Divorce cases in Illinois often take many months--and sometimes years--to fully resolve. During this time, it is possible that one spouse may pass away. If this happens, what effect does it have on the divorce case? For example, can the surviving spouse enforce a property division order against the deceased spouse’s estate?
Deceased Husband Owes Wife $25,000 for Misconduct in Divorce Case
A March 2020 decision from the Illinois Third District Appellate Court, In Re Estate of Strong, addressed the rights of a person to assert a creditor claim against the estranged spouse’s estate. In this case, the husband and wife married in Germany in 1986. The husband returned alone to the United States in 2013 and filed for divorce in Illinois a year later. When the wife failed to respond, the Illinois court granted the husband a default judgment of divorce.
In 2016, the wife appeared and moved to vacate the default judgment, alleging her husband had made “misrepresentations” in order to obtain the divorce. The husband passed away in early 2017, while the wife’s motion to vacate was still pending. The divorce court informed the wife in August 2017 that it would grant her motion immediately, with a formal opinion to follow later.
Meanwhile, the husband’s sister opened a probate estate in Will County, Illinois. The petition for probate included a will, signed by the husband in 2015, that made no provisions for the wife. The wife maintained she was still entitled to certain rights as the “surviving spouse.” She also presented a creditor claim for approximately $25,000; this reflected the divorce court’s final order against the husband for his misconduct in connection with the improper default judgment.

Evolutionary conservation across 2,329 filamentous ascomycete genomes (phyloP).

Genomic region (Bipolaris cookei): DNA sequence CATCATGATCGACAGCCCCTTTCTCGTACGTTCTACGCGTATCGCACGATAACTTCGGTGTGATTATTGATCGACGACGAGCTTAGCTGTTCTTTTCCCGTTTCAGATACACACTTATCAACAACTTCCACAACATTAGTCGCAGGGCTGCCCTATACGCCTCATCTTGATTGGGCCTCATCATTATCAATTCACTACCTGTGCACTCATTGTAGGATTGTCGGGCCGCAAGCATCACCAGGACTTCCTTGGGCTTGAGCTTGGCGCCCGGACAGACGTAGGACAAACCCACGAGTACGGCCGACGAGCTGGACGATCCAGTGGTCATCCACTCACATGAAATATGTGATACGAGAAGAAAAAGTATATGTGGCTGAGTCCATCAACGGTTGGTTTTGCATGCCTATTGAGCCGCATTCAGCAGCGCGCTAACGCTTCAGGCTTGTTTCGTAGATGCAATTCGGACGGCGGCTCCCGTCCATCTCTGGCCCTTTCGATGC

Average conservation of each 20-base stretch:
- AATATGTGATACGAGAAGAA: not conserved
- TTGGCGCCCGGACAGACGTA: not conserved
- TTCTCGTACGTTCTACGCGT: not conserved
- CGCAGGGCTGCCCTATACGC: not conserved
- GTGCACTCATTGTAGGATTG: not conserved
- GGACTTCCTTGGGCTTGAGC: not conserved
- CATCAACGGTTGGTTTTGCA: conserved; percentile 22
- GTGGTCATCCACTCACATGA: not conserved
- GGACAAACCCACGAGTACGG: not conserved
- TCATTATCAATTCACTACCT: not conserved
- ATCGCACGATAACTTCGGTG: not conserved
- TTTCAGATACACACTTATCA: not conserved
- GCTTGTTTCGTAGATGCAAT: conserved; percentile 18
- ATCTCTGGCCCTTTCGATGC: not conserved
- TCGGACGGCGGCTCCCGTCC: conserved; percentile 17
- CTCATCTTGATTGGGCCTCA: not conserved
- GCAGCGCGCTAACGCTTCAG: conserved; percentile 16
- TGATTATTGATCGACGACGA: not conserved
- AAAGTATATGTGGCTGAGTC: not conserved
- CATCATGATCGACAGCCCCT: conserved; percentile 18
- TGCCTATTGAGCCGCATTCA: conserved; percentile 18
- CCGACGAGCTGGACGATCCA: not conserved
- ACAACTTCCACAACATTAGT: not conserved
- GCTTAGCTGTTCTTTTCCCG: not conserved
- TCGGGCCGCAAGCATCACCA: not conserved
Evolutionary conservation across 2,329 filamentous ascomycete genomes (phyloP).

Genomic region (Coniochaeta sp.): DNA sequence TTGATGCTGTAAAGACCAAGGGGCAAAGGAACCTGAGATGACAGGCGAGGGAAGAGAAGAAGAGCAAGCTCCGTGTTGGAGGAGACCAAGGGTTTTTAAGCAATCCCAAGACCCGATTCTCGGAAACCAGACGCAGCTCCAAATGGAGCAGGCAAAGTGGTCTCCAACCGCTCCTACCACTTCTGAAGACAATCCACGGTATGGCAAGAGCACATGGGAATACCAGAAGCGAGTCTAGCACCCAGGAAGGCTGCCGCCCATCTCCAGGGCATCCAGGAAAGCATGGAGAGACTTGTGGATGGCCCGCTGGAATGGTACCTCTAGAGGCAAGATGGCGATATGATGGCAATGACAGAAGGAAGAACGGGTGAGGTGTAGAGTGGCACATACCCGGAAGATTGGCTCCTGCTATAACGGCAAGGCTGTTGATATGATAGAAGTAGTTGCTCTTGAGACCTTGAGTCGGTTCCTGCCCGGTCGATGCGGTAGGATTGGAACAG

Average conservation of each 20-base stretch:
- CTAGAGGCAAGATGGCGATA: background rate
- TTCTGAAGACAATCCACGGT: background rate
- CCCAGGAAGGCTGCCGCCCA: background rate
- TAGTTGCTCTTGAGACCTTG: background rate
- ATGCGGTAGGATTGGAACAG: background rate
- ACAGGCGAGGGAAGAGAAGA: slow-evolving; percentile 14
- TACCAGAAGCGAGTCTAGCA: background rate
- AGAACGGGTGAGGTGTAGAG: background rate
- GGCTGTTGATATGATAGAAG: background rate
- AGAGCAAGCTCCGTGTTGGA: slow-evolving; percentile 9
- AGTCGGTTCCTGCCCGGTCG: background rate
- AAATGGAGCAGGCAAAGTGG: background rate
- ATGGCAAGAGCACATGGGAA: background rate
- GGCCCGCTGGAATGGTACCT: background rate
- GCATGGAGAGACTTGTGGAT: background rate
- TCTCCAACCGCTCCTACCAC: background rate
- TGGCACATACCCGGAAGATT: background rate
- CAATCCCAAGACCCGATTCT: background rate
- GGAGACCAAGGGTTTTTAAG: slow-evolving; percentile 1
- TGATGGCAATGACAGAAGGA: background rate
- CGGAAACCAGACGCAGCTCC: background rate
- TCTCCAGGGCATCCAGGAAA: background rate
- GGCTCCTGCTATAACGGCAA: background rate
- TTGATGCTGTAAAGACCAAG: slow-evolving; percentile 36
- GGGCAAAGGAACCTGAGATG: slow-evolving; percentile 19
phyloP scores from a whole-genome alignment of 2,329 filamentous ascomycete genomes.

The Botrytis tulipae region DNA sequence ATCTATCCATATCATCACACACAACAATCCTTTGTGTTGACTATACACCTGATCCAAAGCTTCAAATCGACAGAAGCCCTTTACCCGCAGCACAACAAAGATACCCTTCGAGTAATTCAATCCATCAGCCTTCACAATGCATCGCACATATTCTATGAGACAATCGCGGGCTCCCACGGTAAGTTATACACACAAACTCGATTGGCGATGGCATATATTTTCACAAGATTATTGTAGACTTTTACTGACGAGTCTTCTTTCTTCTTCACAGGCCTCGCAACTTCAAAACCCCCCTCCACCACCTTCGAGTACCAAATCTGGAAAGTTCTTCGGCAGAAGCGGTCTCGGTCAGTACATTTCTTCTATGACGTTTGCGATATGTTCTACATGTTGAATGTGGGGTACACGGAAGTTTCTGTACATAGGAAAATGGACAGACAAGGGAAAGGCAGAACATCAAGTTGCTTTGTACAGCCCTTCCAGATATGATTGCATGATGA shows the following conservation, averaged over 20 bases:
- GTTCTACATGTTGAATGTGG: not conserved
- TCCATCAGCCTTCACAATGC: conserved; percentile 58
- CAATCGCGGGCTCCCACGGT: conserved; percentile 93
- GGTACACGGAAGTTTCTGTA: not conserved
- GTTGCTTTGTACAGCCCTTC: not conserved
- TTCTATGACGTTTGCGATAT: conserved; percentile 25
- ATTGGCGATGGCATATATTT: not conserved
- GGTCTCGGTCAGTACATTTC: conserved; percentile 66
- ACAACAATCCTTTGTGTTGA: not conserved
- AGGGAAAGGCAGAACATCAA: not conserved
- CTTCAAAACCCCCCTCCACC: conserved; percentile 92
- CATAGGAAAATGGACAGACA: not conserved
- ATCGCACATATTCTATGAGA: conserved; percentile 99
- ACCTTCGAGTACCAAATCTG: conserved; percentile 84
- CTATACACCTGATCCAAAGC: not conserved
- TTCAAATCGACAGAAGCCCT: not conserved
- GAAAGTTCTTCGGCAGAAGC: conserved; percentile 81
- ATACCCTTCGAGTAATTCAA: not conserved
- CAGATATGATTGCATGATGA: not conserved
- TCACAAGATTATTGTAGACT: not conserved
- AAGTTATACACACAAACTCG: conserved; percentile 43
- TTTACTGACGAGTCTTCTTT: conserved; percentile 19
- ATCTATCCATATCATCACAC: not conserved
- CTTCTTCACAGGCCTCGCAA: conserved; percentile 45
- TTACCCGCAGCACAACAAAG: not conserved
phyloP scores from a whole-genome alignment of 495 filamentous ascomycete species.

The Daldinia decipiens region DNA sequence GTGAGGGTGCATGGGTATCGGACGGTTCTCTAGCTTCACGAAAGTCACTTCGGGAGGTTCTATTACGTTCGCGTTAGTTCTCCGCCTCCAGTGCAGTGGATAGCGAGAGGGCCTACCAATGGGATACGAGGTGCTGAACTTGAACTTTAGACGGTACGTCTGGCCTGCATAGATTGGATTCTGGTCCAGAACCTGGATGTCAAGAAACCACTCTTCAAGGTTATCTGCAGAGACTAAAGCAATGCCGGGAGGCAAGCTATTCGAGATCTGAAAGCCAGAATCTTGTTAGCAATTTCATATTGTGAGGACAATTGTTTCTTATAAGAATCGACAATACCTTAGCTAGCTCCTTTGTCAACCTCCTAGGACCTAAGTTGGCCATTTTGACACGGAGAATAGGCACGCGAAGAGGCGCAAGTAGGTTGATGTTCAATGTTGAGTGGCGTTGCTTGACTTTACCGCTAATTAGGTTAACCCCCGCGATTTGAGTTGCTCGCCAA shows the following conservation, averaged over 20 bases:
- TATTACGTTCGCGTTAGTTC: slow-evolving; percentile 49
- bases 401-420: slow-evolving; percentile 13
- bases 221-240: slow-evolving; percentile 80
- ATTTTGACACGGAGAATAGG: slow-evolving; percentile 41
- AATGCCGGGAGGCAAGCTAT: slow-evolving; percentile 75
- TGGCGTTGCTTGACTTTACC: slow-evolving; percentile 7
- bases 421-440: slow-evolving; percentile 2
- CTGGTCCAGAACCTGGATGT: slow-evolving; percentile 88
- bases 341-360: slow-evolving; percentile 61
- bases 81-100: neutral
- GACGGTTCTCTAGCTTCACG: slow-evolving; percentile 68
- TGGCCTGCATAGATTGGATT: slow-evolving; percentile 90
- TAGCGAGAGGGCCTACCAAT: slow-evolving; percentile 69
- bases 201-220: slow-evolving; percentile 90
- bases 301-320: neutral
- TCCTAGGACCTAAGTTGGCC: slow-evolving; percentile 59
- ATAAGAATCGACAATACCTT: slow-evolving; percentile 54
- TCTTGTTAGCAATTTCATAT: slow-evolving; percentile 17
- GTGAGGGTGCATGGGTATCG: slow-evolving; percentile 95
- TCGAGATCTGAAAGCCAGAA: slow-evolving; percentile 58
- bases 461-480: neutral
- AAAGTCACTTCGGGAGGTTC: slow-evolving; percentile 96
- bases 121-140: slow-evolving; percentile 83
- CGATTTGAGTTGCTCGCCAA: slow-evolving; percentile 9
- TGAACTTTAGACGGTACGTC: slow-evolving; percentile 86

The sister, acting as executor of the estate, argued the wife waited too long to file her creditor claim and refused to pay the $25,000. Illinois normally requires creditors to file any claims within six months of the executor’s appointment. Here, the six-month deadline expired in January 2018. The wife’s attorney forwarded a copy of the divorce court’s final judgment a few days later.
Nevertheless, both the probate court and the Third District said the wife’s claim was valid. As the appellate court explained, the wife notified the sister of her claim in August 2017, when the judge in the divorce case actually granted the motion to vacate. Even though the judge did not issue his final decision regarding damages until later, the August 2017 ruling was sufficient to put the sister and the estate “on notice” that the wife had a valid claim. Due to this decision, the husband’s estate had to pay the wife the $25,000 divorce court judgment.
Contact a DuPage County Divorce Lawyer
A divorce can be complicated under any circumstances, with numerous legal issues to resolve. Many other problems can arise if a spouse dies before a divorce becomes final. If you have any questions or concerns on this or any related subject, you should speak with an experienced Naperville family law attorney. Attorney Ronald L. Hendrix has more than 30 years of experience resolving all types of divorce and family law matters. Contact the Law Office of Ronald L. Hendrix, P.C. today at 630-416-7004 to schedule your free consultation.